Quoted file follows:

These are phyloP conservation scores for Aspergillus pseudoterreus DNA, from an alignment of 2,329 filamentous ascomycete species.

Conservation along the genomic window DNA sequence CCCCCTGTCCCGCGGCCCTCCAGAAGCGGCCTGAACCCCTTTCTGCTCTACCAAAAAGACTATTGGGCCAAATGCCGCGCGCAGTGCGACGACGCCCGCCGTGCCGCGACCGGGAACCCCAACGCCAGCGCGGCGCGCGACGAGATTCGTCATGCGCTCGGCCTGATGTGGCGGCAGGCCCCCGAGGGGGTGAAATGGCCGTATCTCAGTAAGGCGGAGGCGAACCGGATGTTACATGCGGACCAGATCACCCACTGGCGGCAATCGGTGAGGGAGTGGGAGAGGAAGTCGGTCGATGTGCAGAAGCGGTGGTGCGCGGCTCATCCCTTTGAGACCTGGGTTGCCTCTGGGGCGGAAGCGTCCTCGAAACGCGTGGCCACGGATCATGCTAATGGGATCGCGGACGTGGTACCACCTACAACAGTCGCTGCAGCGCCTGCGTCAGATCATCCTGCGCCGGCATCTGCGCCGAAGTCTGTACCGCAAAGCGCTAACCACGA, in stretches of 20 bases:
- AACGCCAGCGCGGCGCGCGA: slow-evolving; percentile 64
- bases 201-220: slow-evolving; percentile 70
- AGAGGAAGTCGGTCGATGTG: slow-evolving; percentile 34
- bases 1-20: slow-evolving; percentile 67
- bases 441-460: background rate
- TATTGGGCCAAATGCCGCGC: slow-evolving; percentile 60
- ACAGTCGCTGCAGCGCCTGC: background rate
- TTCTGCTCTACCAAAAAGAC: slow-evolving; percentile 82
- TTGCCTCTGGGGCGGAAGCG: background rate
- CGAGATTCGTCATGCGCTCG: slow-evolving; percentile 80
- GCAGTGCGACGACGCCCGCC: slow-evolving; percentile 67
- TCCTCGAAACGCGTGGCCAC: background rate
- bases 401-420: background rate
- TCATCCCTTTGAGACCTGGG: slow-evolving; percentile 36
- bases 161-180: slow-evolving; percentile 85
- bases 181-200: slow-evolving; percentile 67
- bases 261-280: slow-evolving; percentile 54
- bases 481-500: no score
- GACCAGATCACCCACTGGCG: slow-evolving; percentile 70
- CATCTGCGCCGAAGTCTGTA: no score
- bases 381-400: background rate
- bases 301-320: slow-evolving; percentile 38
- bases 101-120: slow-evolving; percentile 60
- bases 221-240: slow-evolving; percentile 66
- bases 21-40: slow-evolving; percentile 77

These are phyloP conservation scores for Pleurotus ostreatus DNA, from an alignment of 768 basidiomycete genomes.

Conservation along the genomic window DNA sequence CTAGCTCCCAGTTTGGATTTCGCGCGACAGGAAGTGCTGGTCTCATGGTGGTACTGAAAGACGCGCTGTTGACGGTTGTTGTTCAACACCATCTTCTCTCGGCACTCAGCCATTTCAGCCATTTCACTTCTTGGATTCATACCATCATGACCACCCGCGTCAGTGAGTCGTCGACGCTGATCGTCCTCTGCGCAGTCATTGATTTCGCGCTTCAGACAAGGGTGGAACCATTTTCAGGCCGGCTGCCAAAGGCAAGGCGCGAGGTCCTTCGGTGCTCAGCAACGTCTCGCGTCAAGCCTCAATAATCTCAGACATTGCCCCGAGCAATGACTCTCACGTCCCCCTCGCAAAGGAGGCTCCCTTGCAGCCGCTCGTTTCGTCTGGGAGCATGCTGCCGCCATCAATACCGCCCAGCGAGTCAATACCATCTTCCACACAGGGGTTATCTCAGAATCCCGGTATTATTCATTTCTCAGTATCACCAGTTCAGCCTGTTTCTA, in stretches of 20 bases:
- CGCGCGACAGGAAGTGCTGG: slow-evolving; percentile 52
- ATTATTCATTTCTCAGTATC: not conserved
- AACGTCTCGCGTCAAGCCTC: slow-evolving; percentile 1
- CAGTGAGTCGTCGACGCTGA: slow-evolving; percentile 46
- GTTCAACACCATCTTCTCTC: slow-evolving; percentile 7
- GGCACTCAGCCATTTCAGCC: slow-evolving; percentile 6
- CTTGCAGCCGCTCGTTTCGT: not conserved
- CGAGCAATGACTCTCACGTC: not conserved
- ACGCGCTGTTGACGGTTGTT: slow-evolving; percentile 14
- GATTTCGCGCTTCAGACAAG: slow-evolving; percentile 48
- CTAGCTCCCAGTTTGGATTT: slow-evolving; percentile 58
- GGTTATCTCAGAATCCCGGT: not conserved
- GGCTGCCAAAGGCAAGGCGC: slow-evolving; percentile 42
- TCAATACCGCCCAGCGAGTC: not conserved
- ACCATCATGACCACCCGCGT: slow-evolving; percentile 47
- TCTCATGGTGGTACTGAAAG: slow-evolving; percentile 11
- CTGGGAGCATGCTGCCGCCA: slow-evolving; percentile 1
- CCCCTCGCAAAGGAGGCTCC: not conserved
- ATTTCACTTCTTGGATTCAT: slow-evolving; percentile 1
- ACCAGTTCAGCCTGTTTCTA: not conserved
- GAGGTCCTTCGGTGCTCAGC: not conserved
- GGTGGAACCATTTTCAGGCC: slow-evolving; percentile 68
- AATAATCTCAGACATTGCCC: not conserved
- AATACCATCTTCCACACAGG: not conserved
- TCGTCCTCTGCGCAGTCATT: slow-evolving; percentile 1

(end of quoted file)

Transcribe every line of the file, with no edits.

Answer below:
These are phyloP conservation scores for Aspergillus pseudoterreus DNA, from an alignment of 2,329 filamentous ascomycete species.

Conservation along the genomic window DNA sequence CCCCCTGTCCCGCGGCCCTCCAGAAGCGGCCTGAACCCCTTTCTGCTCTACCAAAAAGACTATTGGGCCAAATGCCGCGCGCAGTGCGACGACGCCCGCCGTGCCGCGACCGGGAACCCCAACGCCAGCGCGGCGCGCGACGAGATTCGTCATGCGCTCGGCCTGATGTGGCGGCAGGCCCCCGAGGGGGTGAAATGGCCGTATCTCAGTAAGGCGGAGGCGAACCGGATGTTACATGCGGACCAGATCACCCACTGGCGGCAATCGGTGAGGGAGTGGGAGAGGAAGTCGGTCGATGTGCAGAAGCGGTGGTGCGCGGCTCATCCCTTTGAGACCTGGGTTGCCTCTGGGGCGGAAGCGTCCTCGAAACGCGTGGCCACGGATCATGCTAATGGGATCGCGGACGTGGTACCACCTACAACAGTCGCTGCAGCGCCTGCGTCAGATCATCCTGCGCCGGCATCTGCGCCGAAGTCTGTACCGCAAAGCGCTAACCACGA, in stretches of 20 bases:
- AACGCCAGCGCGGCGCGCGA: slow-evolving; percentile 64
- bases 201-220: slow-evolving; percentile 70
- AGAGGAAGTCGGTCGATGTG: slow-evolving; percentile 34
- bases 1-20: slow-evolving; percentile 67
- bases 441-460: background rate
- TATTGGGCCAAATGCCGCGC: slow-evolving; percentile 60
- ACAGTCGCTGCAGCGCCTGC: background rate
- TTCTGCTCTACCAAAAAGAC: slow-evolving; percentile 82
- TTGCCTCTGGGGCGGAAGCG: background rate
- CGAGATTCGTCATGCGCTCG: slow-evolving; percentile 80
- GCAGTGCGACGACGCCCGCC: slow-evolving; percentile 67
- TCCTCGAAACGCGTGGCCAC: background rate
- bases 401-420: background rate
- TCATCCCTTTGAGACCTGGG: slow-evolving; percentile 36
- bases 161-180: slow-evolving; percentile 85
- bases 181-200: slow-evolving; percentile 67
- bases 261-280: slow-evolving; percentile 54
- bases 481-500: no score
- GACCAGATCACCCACTGGCG: slow-evolving; percentile 70
- CATCTGCGCCGAAGTCTGTA: no score
- bases 381-400: background rate
- bases 301-320: slow-evolving; percentile 38
- bases 101-120: slow-evolving; percentile 60
- bases 221-240: slow-evolving; percentile 66
- bases 21-40: slow-evolving; percentile 77

These are phyloP conservation scores for Pleurotus ostreatus DNA, from an alignment of 768 basidiomycete genomes.

Conservation along the genomic window DNA sequence CTAGCTCCCAGTTTGGATTTCGCGCGACAGGAAGTGCTGGTCTCATGGTGGTACTGAAAGACGCGCTGTTGACGGTTGTTGTTCAACACCATCTTCTCTCGGCACTCAGCCATTTCAGCCATTTCACTTCTTGGATTCATACCATCATGACCACCCGCGTCAGTGAGTCGTCGACGCTGATCGTCCTCTGCGCAGTCATTGATTTCGCGCTTCAGACAAGGGTGGAACCATTTTCAGGCCGGCTGCCAAAGGCAAGGCGCGAGGTCCTTCGGTGCTCAGCAACGTCTCGCGTCAAGCCTCAATAATCTCAGACATTGCCCCGAGCAATGACTCTCACGTCCCCCTCGCAAAGGAGGCTCCCTTGCAGCCGCTCGTTTCGTCTGGGAGCATGCTGCCGCCATCAATACCGCCCAGCGAGTCAATACCATCTTCCACACAGGGGTTATCTCAGAATCCCGGTATTATTCATTTCTCAGTATCACCAGTTCAGCCTGTTTCTA, in stretches of 20 bases:
- CGCGCGACAGGAAGTGCTGG: slow-evolving; percentile 52
- ATTATTCATTTCTCAGTATC: not conserved
- AACGTCTCGCGTCAAGCCTC: slow-evolving; percentile 1
- CAGTGAGTCGTCGACGCTGA: slow-evolving; percentile 46
- GTTCAACACCATCTTCTCTC: slow-evolving; percentile 7
- GGCACTCAGCCATTTCAGCC: slow-evolving; percentile 6
- CTTGCAGCCGCTCGTTTCGT: not conserved
- CGAGCAATGACTCTCACGTC: not conserved
- ACGCGCTGTTGACGGTTGTT: slow-evolving; percentile 14
- GATTTCGCGCTTCAGACAAG: slow-evolving; percentile 48
- CTAGCTCCCAGTTTGGATTT: slow-evolving; percentile 58
- GGTTATCTCAGAATCCCGGT: not conserved
- GGCTGCCAAAGGCAAGGCGC: slow-evolving; percentile 42
- TCAATACCGCCCAGCGAGTC: not conserved
- ACCATCATGACCACCCGCGT: slow-evolving; percentile 47
- TCTCATGGTGGTACTGAAAG: slow-evolving; percentile 11
- CTGGGAGCATGCTGCCGCCA: slow-evolving; percentile 1
- CCCCTCGCAAAGGAGGCTCC: not conserved
- ATTTCACTTCTTGGATTCAT: slow-evolving; percentile 1
- ACCAGTTCAGCCTGTTTCTA: not conserved
- GAGGTCCTTCGGTGCTCAGC: not conserved
- GGTGGAACCATTTTCAGGCC: slow-evolving; percentile 68
- AATAATCTCAGACATTGCCC: not conserved
- AATACCATCTTCCACACAGG: not conserved
- TCGTCCTCTGCGCAGTCATT: slow-evolving; percentile 1